First, I believe that communication is a key strategy. Call your landlord or your mortgage company. See what they can do to allow payment skips or delays. Call the lender on your car loan and your credit card companies. Ask about options for payment skips or reduced payments.

Communication is especially important or even crucial for small businesses. If you are a small business owner and have a bank loan or line of credit, call the bank and talk to them about your options. Call your landlord and let them know how the shutdown is going to affect your ability to pay your lease.

Follow up on options right away. If you are eligible for unemployment compensation, apply right away. As hard as it will be to do it, check into eligibility for food stamps or other benefits. It might be a while before things return to normal. The Oregon Employment Department has the following website that has some information about unemployment compensation benefits

https://www.oregon.gov/employ/unemployment/pages/default.aspx

Also, this is a good time to follow the news so you can find out about loans, bailout and stimulus packages that will be coming out of Washington DC. The SBA may get money to make loans for small business to survive, with a streamlined and simplified application process. The following website has information on disaster loan assistance and will probably be the first place to have information about emergency relief from the SBA

https://disasterloan.sba.gov/ela

You can always call your representative in Congress or Senator’s local office. They all try hard to help their constituents deal with federal agencies and probably can get answers about what assistance is or may become available for your small business.

Remember that you are not alone. Millions of Americans are facing the economic consequences of the health crisis and ensuing results across the country. Solutions are going to have to be available to avoid widespread disaster and the country’s leaders are working on them right now.

Don’t worry about having to do anything like filing bankruptcy right away, unless you are already, for example, getting garnished or facing a foreclosure. Unless you are already dealing with foreclosure, lawsuits, judgments or garnishments, it is likely that there will be time to figure out your alternatives and wait to see if you really are going to have to file bankruptcy as a result of this crisis. Bankruptcy is a last resort and you probably have time to wait to see if maybe there will be resources or options available to help you avoid it.

Of course, feel free to call or email with your questions. Sometimes, just knowing that the bankruptcy safety net is in place below you makes it easier to survive day to day, even if you never need it.

By Stephen Behrends, Feb 29 2020 11:39PM

Q: Do I have to pay all of my bills in full in Chapter 13? Isn’t it just a Court Ordered Debt Repayment Plan?

A: Only a few Chapter 13 cases require 100% payment to all of your creditors, both secured and unsecured. Most plans pay only a small percentage to their general unsecured creditors. Secured creditors will get potentially different treatment under the plan, and your attorney will be able to discuss this with you as that treatment depends on your individual circumstances.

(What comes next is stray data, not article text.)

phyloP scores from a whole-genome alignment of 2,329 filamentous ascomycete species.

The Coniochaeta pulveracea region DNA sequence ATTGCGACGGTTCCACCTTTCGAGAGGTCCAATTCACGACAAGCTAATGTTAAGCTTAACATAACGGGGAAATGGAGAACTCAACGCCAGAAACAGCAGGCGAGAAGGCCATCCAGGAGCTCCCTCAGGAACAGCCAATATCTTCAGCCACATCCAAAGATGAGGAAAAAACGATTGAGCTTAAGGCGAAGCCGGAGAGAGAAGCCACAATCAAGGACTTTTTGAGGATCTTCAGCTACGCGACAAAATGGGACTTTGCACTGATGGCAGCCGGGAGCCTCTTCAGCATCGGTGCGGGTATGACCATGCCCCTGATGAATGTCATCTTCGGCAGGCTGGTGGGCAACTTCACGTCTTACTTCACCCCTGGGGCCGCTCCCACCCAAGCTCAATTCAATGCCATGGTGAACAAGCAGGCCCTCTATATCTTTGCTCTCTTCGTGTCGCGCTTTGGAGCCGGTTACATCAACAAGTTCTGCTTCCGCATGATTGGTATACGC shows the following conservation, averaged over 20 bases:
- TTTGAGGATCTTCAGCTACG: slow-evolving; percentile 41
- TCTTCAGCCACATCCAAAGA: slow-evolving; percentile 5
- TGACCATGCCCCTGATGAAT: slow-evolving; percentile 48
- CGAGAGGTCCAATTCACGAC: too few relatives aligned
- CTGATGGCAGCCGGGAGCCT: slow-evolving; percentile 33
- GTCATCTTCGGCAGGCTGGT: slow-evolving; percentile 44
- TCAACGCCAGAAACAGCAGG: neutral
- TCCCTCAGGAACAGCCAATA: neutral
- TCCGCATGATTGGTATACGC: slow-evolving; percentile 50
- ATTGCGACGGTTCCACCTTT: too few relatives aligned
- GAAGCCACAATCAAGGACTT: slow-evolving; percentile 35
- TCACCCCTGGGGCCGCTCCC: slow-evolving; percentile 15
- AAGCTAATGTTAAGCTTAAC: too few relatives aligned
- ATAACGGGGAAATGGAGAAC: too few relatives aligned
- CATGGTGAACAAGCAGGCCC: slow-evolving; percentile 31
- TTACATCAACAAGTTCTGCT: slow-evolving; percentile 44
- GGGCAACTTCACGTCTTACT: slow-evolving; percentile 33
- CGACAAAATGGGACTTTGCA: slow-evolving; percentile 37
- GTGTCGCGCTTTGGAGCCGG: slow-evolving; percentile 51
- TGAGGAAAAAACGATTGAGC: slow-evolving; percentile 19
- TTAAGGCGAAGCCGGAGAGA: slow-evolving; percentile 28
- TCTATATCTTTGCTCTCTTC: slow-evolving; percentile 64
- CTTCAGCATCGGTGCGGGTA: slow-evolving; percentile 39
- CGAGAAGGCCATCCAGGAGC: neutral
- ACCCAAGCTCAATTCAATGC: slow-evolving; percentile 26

Q: Do my creditors get a copy of the plan? Can they object to it?

A: Yes, due process requires that the creditors get notice in the form of a copy of the plan and are told that they have an opportunity to object to it. Certain secured creditors will get an additional copy of the plan from your attorney. A certificate of service has to be filed with the Court showing that this was done.

Q: Why do people file Chapter 13? Why doesn’t everyone file Chapter 7?

A: There are three main reasons why people choose to file Chapter 13 rather than Chapter 7, and two reasons why for some people, the only way to get bankruptcy court protection is to file Chapter 13.

The primary reasons people choose to file Chapter 13:

The first, and the most common, reason is to save their home from foreclosure. They can reinstate their mortgage or land sale contract and catch up on missed payments over the life of the plan (3-5 years).

The second is to handle big (but not too big!) tax problems. They get protection for the duration of their plan from the state (ODR) and the IRS while they pay their taxes.

And the third is to retain non-exempt assets that a Chapter 7 trustee might take and sell to pay creditors. Instead of taking assets, the Chapter 13 trustee just takes the payments made monthly through the plan and disburses the money to the creditors himself, while you, the debtor, gets to retain these assets and, depending on what they are, continue to pay for them through the plan.

A few reasons some people can only use Chapter 13 and can’t file Chapter 7:

They have already filed Chapter 7 within the last eight years. You can file Chapter 13 four years after the filing of a bankruptcy case (any chapter) that resulted in a discharge but you must wait eight years before you can file another Chapter 7.

And perhaps the most complicated reason: Too much income! This is measured by something called the means test and has multiple parts.

First, the form requires that you put in your income from the last six full months before the month in which the case is filed and this number is then compared to the median income for a household the same size as the yours in your state.